Created: April 21, 2021 10:36 PM
(ABC 6 News) - There's no doubt the pandemic has been tough on many businesses, some have shut their doors permanently, while others are opening for the first time.
"With time hopefully we will see Rochester to what we remember it as," Bucky Beeman, real estate agent for Realty Growth Incorporated said.
No matter where you look in the Med City, you'll see 'For Lease' signs everywhere.
Beeman says he's seen a handful of new businesses interested in short-term leases, trying to figure out if the market is right for them.
"They're trying to determine will they be able to secure a space for a long period of time. So for the time being, they're doing shorter-term leases, some of these smaller companies," Beeman said.
Beeman says the businesses he works with are keeping their leases, not leaving them.
But what about large companies that occupy leased spaces?
Beeman says they're trying to figure out if they can bring their full-time staff back or if they need people to continue to work from home. It's a puzzle, and businesses are trying to piece together the pieces to move forward.
"We're still seeing activity in the downtown market, so the future's bright in my opinion. I personally think we'll probably see less office space necessarily needed as a company. But they still want the opportunity to work as a team. I don't expect complete vacancy by any means," Beeman said.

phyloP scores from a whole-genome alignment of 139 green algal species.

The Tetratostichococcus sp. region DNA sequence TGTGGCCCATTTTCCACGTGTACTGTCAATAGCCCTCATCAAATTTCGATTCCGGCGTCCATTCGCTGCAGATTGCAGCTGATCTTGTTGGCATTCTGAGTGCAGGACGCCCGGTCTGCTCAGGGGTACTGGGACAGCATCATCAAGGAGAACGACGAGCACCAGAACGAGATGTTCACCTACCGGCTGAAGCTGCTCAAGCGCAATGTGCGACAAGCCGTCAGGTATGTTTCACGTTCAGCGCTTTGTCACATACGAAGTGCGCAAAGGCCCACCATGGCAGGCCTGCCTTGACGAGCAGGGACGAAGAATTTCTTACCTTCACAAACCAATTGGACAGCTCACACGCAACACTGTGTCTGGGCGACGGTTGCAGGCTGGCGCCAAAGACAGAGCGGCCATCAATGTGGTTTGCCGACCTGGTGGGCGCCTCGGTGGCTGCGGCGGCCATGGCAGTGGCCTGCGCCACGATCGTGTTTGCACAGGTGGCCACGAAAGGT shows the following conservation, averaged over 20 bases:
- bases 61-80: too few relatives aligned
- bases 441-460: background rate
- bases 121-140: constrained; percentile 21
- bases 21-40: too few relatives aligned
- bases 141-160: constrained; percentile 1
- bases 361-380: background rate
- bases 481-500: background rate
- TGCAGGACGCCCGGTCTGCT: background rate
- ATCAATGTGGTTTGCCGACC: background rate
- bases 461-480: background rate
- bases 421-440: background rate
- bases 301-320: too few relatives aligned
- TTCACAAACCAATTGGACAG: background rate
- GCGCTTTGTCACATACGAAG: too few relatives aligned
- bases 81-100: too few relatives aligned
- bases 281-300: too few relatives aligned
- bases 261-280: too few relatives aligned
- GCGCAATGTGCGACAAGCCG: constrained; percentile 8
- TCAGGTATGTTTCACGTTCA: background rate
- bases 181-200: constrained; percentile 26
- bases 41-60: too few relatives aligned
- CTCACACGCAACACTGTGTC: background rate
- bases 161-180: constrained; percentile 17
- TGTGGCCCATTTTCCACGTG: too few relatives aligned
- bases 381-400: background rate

Down the street is the Rochester Downtown Alliance, and executive director Holly Masek agrees with Beeman. This is a time to invest in local businesses.
"We're really excited to see some of the new life that's already coming into downtown," Masek said.
Some of those businesses are Threshold Arts, White Space, and Chez Bojji. Which all opened their doors not too long ago.
"There have been some losses along the way but there are life cycles to cities," Masek said.
According to LoopNet, there are around 53 commercial real estate listings currently available for sale near Rochester.
Masek believes in the commercial real estate market and says if you're looking to start a business, now is the time.
"I think the appetite for connection is huge. It's a great place to locate a business, I think the future is going to be good," Masek said.
Some of the businesses moving into the heart of downtown are Schatz Law Firm replacing Honest Bike Shop, and Google, which is going into the Conley Maass Downs office spaces.
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